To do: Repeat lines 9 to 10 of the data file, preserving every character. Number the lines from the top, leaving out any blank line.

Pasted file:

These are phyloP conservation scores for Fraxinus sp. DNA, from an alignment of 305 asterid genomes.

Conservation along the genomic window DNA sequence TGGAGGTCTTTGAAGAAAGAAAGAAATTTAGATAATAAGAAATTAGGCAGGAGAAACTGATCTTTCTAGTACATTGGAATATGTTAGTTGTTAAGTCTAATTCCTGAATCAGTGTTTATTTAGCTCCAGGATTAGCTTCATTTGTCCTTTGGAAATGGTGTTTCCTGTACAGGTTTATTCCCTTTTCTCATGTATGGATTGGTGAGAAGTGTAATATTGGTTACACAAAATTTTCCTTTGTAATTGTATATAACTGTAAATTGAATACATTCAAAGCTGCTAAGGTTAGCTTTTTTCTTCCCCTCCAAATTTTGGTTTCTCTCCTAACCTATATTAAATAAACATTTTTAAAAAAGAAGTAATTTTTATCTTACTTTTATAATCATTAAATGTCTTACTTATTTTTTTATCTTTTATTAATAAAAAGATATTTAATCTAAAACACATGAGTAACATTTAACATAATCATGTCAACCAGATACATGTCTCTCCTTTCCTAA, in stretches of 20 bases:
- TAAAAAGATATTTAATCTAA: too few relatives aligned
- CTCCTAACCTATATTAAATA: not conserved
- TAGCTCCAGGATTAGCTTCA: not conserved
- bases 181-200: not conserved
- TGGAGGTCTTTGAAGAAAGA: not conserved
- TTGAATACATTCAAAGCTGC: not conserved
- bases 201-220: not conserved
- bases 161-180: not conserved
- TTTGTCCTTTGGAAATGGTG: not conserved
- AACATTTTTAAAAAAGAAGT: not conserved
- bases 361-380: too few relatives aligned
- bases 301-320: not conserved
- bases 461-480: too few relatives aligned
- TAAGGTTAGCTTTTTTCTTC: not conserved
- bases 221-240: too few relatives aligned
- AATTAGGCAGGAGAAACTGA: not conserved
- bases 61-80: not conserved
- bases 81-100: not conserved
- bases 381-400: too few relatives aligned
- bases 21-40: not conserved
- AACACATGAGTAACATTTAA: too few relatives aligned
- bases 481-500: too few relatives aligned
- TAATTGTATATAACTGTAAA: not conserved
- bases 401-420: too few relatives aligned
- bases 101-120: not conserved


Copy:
- bases 201-220: not conserved
- bases 161-180: not conserved